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SedRate

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SedRate last won the day on April 9 2020

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  1. I took out about $12k/yr to live on during PA school and even got a grant. But I graduated from one of the more expensive private schools so I still ended up with over $125k in debt from PA school. I was accepted to another school that was 1/3 the cost so that would've been much easier to pay off but considering that I got my first job through a rotation my school set up, who knows where I'd be right now. What I did: I got a good job right away and started to pay off debt immediately. Paid off oldest and biggest loans first and then refinanced my loans to a lower rate. Lived frugally th
  2. It is likely a misunderstanding within the credentialing office. Tell them, "No, as a PA I am certified to assist and do not need an FA certificate." I currently went through applications for hospital privileges. One is for a large hospital system that just updated and centralized its credentialing process/program, and the new version had glitches and didn't even have an option for PA regarding surgical privileges... I had to contact them to fix the glitches and add PA so I could complete the app. And they did.
  3. Agreed. The OP said they wanted to be debt-free, which was going to take 7-10 years. They also said they wanted to be debt-free prior to moving to SD. Just offering a suggestion on how to achieve both faster so they don't have to put it off and can live where they want to live.
  4. I'm not sure what your finances look like and I'm not here to hijack this topic, but seriously consider looking into Financial Independence and FIRE. Life's too short to be held prisoner to debt.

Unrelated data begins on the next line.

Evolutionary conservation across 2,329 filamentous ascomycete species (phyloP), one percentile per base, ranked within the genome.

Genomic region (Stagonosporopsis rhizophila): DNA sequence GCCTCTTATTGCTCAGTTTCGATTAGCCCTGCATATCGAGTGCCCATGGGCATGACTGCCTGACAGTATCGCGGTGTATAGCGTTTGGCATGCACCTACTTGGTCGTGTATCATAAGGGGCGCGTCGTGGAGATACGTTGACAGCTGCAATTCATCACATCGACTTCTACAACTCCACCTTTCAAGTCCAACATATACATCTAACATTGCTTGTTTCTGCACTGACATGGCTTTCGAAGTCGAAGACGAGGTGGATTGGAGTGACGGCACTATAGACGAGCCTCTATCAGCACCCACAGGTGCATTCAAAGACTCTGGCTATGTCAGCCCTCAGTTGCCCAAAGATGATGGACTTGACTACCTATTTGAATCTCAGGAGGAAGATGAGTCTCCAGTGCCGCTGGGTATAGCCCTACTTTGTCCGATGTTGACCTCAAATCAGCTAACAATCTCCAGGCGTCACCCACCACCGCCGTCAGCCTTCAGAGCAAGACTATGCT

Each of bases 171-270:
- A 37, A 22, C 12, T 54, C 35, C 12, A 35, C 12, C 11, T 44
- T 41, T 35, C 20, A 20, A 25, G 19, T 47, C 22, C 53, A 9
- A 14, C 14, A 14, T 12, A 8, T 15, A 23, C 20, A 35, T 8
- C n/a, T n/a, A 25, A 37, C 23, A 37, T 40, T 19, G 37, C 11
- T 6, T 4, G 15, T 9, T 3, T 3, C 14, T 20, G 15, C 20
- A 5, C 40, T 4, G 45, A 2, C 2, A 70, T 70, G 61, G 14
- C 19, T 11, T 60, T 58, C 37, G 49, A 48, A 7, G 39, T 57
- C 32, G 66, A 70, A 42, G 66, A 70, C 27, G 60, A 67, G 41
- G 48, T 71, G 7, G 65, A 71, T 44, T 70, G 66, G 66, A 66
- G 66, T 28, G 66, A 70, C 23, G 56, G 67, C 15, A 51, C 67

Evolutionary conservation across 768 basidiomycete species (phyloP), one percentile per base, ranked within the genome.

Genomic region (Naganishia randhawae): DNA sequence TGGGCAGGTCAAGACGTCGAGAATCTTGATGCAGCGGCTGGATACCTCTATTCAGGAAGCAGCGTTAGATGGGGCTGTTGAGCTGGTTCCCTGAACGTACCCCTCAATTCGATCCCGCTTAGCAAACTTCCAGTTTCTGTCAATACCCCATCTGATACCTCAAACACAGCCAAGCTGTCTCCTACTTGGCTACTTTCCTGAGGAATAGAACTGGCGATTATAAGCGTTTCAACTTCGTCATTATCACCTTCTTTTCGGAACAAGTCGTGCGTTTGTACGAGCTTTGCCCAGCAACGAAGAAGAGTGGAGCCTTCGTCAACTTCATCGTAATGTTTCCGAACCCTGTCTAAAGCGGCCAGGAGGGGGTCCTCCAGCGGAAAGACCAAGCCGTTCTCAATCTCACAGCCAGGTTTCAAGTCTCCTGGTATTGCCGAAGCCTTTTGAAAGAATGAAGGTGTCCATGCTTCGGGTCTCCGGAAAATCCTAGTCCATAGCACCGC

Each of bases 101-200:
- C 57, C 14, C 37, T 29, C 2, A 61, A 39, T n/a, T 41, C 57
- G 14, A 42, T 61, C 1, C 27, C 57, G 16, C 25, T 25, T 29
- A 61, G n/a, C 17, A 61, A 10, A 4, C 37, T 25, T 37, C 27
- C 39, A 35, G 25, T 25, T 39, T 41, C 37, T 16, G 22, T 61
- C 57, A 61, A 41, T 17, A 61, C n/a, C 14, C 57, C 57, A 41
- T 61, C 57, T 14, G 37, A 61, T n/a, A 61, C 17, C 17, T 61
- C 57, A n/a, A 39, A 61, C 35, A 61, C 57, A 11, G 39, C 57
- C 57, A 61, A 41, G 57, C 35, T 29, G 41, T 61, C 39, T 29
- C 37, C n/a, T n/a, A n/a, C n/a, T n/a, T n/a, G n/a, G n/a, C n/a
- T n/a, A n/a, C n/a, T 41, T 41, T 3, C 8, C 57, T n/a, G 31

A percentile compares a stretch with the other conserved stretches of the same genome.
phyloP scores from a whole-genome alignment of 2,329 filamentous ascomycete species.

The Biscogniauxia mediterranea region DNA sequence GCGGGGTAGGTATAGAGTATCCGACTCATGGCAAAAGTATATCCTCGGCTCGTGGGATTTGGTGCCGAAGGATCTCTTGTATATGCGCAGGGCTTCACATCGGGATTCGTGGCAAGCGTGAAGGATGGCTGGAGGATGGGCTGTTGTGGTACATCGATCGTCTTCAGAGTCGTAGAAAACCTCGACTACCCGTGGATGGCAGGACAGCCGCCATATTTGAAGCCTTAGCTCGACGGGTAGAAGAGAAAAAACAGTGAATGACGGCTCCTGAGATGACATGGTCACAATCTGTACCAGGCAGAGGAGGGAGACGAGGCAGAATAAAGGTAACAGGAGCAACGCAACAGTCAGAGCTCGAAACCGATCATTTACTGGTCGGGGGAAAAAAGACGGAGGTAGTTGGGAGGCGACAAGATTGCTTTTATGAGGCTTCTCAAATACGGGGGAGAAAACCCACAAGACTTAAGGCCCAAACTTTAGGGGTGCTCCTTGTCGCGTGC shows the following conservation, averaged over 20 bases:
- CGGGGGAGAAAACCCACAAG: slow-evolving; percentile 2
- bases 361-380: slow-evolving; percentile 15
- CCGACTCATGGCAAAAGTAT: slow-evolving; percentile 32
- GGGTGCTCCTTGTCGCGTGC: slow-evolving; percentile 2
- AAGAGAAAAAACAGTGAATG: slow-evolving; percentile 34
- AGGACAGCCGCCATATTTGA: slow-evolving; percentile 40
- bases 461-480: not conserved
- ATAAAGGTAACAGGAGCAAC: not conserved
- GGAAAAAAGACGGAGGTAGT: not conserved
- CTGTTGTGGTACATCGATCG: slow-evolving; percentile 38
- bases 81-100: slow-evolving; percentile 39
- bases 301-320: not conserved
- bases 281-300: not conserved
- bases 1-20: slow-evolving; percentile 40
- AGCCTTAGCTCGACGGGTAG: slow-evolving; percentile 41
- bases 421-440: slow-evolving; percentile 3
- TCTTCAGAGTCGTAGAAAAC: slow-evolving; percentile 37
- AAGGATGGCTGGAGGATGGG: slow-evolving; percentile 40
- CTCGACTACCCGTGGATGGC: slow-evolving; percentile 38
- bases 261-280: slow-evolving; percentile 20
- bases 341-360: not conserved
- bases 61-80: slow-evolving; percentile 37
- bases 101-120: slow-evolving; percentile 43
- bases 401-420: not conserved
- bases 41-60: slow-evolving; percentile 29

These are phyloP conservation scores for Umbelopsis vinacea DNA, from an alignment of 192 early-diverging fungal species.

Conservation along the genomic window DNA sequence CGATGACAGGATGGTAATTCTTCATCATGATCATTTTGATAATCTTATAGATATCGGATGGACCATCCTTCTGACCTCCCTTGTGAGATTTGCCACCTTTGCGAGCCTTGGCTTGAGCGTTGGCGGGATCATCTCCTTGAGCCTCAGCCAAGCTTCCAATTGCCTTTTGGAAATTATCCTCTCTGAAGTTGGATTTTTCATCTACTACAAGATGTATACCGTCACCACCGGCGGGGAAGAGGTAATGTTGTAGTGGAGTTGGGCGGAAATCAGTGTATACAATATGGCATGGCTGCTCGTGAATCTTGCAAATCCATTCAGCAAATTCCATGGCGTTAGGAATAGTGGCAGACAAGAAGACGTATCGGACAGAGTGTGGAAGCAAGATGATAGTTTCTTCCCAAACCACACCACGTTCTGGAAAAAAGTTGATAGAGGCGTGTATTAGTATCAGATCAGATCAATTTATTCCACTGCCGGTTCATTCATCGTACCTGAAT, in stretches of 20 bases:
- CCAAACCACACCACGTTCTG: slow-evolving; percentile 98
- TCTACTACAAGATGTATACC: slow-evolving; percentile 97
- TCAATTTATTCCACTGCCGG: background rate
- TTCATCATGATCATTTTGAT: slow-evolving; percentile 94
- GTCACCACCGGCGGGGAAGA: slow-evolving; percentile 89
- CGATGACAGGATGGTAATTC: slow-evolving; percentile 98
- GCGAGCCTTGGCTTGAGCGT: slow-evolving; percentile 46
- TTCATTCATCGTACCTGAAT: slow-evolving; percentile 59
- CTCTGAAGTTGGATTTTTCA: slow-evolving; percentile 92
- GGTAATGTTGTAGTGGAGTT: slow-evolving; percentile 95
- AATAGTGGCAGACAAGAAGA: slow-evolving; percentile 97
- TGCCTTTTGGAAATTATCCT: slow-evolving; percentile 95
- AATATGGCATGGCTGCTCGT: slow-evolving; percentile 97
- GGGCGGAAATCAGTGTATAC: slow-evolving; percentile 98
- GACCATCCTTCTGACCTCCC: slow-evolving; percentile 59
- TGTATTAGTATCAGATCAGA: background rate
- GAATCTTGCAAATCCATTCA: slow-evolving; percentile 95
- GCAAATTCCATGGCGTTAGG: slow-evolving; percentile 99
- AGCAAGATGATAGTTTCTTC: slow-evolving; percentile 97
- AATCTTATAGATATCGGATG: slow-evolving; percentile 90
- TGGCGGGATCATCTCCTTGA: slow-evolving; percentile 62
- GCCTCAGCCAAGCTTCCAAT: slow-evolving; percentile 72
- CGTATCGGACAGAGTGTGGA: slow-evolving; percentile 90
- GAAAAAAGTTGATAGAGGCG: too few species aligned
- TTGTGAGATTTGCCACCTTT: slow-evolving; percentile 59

5. You're welcome. I went from Ortho trauma to CTS and then to trauma/critical care and ACS. With each switch, it most definitely felt like I was a new grad all over again although now with experience on my side. It's been a humbling experience and uncomfortable at times, but I've grown immensely from it all AND I've relearned the medicine I lost from my time in ortho. I think of it as a high-paid residency and PANRE prep When switching specialties in a competitive market, I understood that I may have to accept perhaps less-than-ideal offers or offers in different areas in order to get my
  6. Going into a surgical subspecialty wasn't a hard decision for me since the job offer fell into my lap. Lol. It also checked a lot of boxes and fit my interests. Switching to two other surgical subspecialties wasn't that hard but did require some networking, flexibility and planning. I will say that once you're out into practice and decide to make a switch from specialty to general or vis versa, whatever, be an open sponge in your new field, be prepared to hit the books, and find a practice that is willing to train you. For the time being, if you're on the fence on which way to go,
  7. Maybe, maybe not. You're welcome to do whatever you think is best for your situation. Practices know it takes AT LEAST 3 months to hire someone for a hospital-based job, usually longer. If they like a soon-to-be new grad, they understand it takes time to get licensed and all that. And for the right candidate, they'll wait. Mine waited 5 months from the time I was a student with them to the time I started. It took another 2 months for hospital privileges so that I could even do anything other than clinic. By the way, a lot of the good jobs won't get posted -- they're shared by word of mou